Attention & Multitasking
Lila Mitchell, Danielle Moreshead, Caroline Turner, Chen Ye
We live in a busy world. With so many distractions and so much to do, we often try to do several tasks at once. We have all attempted multitasking. Some people even pride themselves on being good at it. However, when we multitask, we split our attention between two or more targets. This impedes our ability to concentrate on specific events or objects in our environment, making multitasking inefficient. Don’t believe us? Let’s test your multitasking skills with a simple task. Say the color of the jumbled letters. Easy right? Try it again. Most people will find it extremely difficult to say the color of the word because their attention is split between automatically processing the word itself and trying to say the color. When the letters are jumbled, you are not reading, so the task is easy to perform. This test is called the Stroop task, and it demonstrates the inefficiency of multitasking. Try thinking of Attention as a filter. If you’re trying to find your friend on a busy street, your brain will filter out irrelevant sensory information, allowing you to find your friend’s voice and what they are likely to say, such as your name. Attention can also be thought of as a spotlight. You can only attend to one specific, contained thing at a time. When you try to juggle multiple tasks, your brain is forced to move its spotlight and switch contexts. So as you focus in on a smaller space, efficiency improves. Let’s demonstrate this with another task. Look at this scene carefully and see if you can spot the change. Did you see it that time? By paying attention to a smaller region, we are able to precisely attend to small changes in that region. Attention is a limited resource. When you do multiple tasks at once, you decrease efficiency and increase chances of error. So the next time you find yourself trying to focus with many distractions, see if you can find a way to eliminate some of them.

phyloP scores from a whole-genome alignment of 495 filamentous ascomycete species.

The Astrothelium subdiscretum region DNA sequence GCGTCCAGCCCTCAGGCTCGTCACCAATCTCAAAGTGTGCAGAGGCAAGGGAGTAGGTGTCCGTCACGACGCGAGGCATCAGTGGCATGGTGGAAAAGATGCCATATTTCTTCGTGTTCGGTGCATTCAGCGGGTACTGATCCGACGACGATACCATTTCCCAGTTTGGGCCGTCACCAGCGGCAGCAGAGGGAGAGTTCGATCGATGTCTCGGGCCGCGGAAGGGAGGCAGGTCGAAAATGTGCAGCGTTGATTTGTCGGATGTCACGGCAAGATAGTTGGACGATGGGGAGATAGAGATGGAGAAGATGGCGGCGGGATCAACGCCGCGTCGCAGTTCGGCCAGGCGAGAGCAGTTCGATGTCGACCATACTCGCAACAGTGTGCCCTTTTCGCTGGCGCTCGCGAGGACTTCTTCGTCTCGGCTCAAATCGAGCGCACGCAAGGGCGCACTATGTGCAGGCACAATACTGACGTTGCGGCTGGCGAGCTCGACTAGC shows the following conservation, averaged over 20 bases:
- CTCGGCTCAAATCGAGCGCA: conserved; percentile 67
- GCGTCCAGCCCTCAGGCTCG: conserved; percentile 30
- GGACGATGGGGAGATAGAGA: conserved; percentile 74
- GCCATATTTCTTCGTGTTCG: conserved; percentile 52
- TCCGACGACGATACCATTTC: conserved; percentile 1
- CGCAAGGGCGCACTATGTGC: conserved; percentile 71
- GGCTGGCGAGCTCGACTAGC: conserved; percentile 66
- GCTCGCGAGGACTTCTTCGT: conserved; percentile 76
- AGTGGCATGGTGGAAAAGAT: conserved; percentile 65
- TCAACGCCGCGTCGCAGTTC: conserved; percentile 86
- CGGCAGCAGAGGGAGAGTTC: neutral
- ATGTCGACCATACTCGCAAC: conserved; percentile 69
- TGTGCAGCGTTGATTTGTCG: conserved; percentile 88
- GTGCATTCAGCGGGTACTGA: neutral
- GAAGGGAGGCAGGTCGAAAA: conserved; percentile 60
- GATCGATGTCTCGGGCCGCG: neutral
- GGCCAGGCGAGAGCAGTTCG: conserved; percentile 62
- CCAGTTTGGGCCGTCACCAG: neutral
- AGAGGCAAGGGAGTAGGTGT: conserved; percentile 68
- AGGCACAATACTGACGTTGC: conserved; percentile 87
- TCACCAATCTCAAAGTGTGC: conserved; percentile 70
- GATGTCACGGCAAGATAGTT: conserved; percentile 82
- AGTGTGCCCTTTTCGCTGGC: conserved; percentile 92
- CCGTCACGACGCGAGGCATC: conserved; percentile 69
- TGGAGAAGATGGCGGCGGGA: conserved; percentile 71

Circadian Rhythms
Rachel Arena, Nabil Bourias, Jack Gray, Olivia Lord